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Levi Strauss & Co. v. Abercrombie & Fitch Trading Co.

633 F.3d 1158 (2011)

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Levi Strauss & Co. v. Abercrombie & Fitch Trading Co.

United States Court of Appeals for the Ninth Circuit

633 F.3d 1158 (2011)

Facts

Levi Strauss & Co. (Levi) (plaintiff), a blue-jeans manufacturer, held a federally registered trademark for the famous Arcuate stitching design on its jeans’ back pockets. The Arcuate design consisted of two arches that met in the center of the pocket. The vast majority of Levi’s revenue came from garments bearing the Arcuate mark. Levi actively enforced its trademark rights in the Arcuate stitching design. Abercrombie & Fitch Trading Co. (Abercrombie) (defendant), a competing blue-jeans manufacturer, began to use a Ruehl stitching design on the back pockets of its jeans. The Ruehl stitching design included two arches connected by a dipsy-doodle that looked like an infinity symbol. The Ruehl stitching design arches were less-pronounced than the arches in Levi’s Arcuate stitching design. Levi brought an action against Abercrombie for a violation of the Trademark Dilution Revision Act (TDRA). Levi’s expert witness testified that the Ruehl design would erode the distinctiveness of Levi’s famous Arcuate mark, according to a consumer-confusion survey the expert conducted. Abercrombie’s expert witness argued that the consumer-confusion survey’s methodology was flawed. The district court requested advisory rulings from the jury regarding Levi’s trademark-dilution claim under the TDRA. The jury ruled that the marks were not identical or nearly identical. The jury ruled that Levi’s famous Arcuate trademark was not likely to be diluted by Abercrombie’s Ruehl stitching design. The district court agreed with the jury’s advisory ruling that Levi did not establish that the Ruehl design was likely to cause dilution by blurring the Arcuate mark. The district court entered judgment for Abercrombie.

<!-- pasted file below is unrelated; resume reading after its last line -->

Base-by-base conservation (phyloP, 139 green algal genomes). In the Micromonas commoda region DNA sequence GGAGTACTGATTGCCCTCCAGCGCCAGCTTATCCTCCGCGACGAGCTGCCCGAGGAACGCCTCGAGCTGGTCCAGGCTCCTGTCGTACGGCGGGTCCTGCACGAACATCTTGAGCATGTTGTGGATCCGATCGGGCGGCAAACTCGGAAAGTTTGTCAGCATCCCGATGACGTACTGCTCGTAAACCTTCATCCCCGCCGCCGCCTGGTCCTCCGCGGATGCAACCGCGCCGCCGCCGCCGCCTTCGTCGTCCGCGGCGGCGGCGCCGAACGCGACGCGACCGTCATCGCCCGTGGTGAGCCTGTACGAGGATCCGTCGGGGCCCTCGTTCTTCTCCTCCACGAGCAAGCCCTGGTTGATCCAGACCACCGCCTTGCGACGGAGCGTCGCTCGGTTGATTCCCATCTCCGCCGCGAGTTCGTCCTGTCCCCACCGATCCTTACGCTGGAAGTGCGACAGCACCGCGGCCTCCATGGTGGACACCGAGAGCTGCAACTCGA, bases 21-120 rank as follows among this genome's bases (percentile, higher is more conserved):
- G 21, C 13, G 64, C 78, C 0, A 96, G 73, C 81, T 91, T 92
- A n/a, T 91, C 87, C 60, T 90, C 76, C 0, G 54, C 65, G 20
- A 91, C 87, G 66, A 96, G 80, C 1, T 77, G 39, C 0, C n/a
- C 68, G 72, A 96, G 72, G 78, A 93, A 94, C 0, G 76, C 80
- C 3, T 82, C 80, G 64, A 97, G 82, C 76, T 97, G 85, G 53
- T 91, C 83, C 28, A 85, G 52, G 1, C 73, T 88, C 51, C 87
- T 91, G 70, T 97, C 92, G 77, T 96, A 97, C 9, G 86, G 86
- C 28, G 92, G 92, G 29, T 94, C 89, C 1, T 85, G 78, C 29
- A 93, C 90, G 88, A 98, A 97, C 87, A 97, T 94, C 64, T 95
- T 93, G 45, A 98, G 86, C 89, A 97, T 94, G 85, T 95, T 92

Rule of Law

Issue

Holding and Reasoning (Ripple, J.)

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